Fasting, for Christians, is an ancient practice spanning thousands of years. It’s a way to train our bodies, subdue our desires, and seek out God. Christians also fast as a form of prayer and penance. You don’t have to be religious to fast, and it can be a good practice to help simplify your life and reset your priorities.
Lent has always been a time of fast and abstinence from luxuries, a time to reset our minds and hearts on God and away from the things of this world. Lent is the 40 days before Easter Sunday, and starts on Ash Wednesday.
Just as Christ fasted for 40 days to prepare for His public ministry*, just as Moses and the Israelites wandered for 40 years in the desert to prepare to enter the Holy Land**, we fast and draw back for the 40 days before Easter to prepare for Resurrection.
Lent will be upon us soon. Easter is early this year, and Ash Wednesday is just two weeks away. Catholics have always fasted during Lent, though the rules and disciplines have varied in different times and places. In America, adult Catholics must fast from meals on Ash Wednesday and Good Friday (eat two snacks and a meal, rather than 3 full meals), and abstain from meat and meat products on Ash Wednesday and all Fridays during Lent. Many choose to fast daily throughout Lent.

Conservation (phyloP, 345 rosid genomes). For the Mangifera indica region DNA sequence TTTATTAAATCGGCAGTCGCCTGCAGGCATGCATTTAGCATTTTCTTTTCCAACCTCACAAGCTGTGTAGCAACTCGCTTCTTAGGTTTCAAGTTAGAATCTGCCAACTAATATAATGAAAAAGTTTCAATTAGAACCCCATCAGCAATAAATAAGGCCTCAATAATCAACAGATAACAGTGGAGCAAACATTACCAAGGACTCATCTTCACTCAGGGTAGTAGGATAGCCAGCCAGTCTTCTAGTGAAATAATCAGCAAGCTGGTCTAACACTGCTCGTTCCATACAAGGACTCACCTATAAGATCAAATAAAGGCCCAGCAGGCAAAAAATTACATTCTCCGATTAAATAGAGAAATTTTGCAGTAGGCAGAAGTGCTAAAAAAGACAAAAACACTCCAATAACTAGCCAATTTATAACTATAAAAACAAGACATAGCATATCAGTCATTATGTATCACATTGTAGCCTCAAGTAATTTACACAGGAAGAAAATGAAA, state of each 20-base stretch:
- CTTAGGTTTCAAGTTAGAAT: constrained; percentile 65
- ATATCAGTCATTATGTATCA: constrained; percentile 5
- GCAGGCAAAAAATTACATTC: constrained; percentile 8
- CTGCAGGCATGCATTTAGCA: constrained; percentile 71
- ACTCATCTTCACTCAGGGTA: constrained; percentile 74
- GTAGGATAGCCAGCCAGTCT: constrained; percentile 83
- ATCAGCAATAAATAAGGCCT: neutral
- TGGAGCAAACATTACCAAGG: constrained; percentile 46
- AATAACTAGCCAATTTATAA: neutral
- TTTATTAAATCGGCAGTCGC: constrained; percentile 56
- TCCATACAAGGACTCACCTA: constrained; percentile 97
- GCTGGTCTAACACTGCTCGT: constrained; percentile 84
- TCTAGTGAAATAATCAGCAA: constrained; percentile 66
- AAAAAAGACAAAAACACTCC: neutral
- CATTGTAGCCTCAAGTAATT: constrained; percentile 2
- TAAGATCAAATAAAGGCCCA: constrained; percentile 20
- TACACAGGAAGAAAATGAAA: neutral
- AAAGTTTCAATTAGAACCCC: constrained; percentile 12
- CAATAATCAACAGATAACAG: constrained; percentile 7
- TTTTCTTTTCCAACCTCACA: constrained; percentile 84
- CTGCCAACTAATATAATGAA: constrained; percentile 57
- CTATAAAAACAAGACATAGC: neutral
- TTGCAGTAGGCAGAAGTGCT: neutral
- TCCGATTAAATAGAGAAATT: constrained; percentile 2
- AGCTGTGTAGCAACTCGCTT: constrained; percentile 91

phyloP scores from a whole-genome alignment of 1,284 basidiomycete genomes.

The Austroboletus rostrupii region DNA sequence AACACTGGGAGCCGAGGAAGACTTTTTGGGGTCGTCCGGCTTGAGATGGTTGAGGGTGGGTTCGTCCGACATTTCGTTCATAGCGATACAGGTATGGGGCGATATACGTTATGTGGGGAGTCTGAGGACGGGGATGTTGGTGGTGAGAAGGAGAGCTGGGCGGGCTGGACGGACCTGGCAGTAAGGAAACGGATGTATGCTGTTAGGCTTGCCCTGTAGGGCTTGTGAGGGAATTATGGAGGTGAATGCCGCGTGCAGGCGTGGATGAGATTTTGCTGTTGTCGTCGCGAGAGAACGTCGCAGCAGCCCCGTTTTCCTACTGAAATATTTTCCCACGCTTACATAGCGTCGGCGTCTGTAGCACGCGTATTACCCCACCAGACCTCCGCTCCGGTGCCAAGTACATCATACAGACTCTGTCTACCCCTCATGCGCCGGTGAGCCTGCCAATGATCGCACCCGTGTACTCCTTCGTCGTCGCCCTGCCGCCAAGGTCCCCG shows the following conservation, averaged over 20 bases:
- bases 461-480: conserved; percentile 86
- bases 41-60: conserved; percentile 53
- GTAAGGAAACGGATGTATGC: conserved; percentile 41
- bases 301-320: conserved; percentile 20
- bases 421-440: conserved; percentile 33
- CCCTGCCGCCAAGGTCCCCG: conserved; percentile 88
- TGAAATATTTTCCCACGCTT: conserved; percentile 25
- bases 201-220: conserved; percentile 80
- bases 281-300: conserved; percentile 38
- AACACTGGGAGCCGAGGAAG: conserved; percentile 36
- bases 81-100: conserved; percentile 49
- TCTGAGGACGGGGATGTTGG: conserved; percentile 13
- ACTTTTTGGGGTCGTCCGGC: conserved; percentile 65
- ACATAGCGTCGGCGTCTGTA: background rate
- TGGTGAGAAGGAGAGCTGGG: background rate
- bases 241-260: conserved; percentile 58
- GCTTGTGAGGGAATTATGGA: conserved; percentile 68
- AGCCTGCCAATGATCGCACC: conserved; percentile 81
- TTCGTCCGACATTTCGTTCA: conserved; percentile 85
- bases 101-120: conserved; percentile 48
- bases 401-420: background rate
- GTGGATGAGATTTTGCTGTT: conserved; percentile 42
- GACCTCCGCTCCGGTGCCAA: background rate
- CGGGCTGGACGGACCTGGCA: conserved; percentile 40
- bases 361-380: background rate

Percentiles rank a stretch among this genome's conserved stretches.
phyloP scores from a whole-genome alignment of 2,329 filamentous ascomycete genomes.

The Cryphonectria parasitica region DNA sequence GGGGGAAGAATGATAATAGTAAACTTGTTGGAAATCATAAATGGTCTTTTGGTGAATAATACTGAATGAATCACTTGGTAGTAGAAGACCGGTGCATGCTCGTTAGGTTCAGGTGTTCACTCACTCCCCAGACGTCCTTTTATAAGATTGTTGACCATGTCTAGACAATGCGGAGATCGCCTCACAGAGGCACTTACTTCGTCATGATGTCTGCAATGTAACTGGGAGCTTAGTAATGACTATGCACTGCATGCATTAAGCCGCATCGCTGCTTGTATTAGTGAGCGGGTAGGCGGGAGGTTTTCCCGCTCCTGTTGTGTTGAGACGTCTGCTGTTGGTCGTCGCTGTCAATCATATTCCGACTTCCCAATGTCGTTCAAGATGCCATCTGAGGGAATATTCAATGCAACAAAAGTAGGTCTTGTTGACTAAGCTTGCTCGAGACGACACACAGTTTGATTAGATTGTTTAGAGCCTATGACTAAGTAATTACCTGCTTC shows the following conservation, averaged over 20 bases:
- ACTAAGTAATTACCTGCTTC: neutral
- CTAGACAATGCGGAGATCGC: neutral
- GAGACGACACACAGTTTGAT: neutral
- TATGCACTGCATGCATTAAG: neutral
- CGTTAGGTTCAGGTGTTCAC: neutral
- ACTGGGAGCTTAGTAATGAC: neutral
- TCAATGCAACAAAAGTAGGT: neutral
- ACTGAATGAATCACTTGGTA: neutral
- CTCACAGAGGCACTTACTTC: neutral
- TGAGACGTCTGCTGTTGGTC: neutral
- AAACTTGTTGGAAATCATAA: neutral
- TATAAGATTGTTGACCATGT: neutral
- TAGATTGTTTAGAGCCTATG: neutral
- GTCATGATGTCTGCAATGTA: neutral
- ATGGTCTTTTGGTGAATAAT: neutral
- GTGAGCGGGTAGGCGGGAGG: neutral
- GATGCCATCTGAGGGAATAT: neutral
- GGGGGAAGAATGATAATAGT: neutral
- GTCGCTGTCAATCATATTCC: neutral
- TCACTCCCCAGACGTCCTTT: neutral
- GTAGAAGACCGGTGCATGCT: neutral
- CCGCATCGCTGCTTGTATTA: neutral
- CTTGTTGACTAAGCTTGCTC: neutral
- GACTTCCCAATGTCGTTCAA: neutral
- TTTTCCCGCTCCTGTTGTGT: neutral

Christian fasting isn’t always appropriate for everyone. There are those who cannot fast in the traditional sense for health reasons- they are growing children, pregnant women, diabetics, or have other reasons why they must eat. God doesn’t want us to harm our health and doesn’t require us to fast in a way that damages our bodies.
What can you do if you can’t fast, but wish to unite yourself with the rest of the Church in prayer and fasting? Substitute another fast instead. Fasting is much more than living on bread and water. The purpose of fasting is really to divorce our minds from the fleeting things of the world and cast our eyes upward, onto the things of God.
How does fasting fit in with old fashioned thrift? Traditionally, fasting was more than just “not eating”. The amount of money that would have been spent on meals would be instead given to the poor. Almsgiving – helping the poor – went hand in hand with fasting. This tradition is carried on through Operation Rice Bowl and other organizations. Even if you don’t fast, consider cutting your grocery bill or forgoing restaurant meals and give some of those savings away to charity. Old fashioned thrift was generous to the less fortunate.
Simple Fasts for When You Must Eat
1. Fast from a bad habit. Is there a character flaw you want to work on? Try consciously fasting from your bad habit for 40 days. Yes, it will be hard. It’s a fast! Pledge to stop yelling up the stairs, biting your nails, or even fast from controlling the remote.
2. Fast from treats. Fat Tuesday got its name because in older times, Lenten fasts involved no sugar, no eggs, and no butter, among other things. So the Tuesday before Ash Wednesday, everyone would feast in order to clear out the rich foods and treats before the Wednesday fast. Eastern Orthodox Catholics still participate in a very strict fast during Lent. While the rules are relaxed for modern Americans, you can choose to fast from treats. Give up chocolate, sodas, or even your favorite cereal.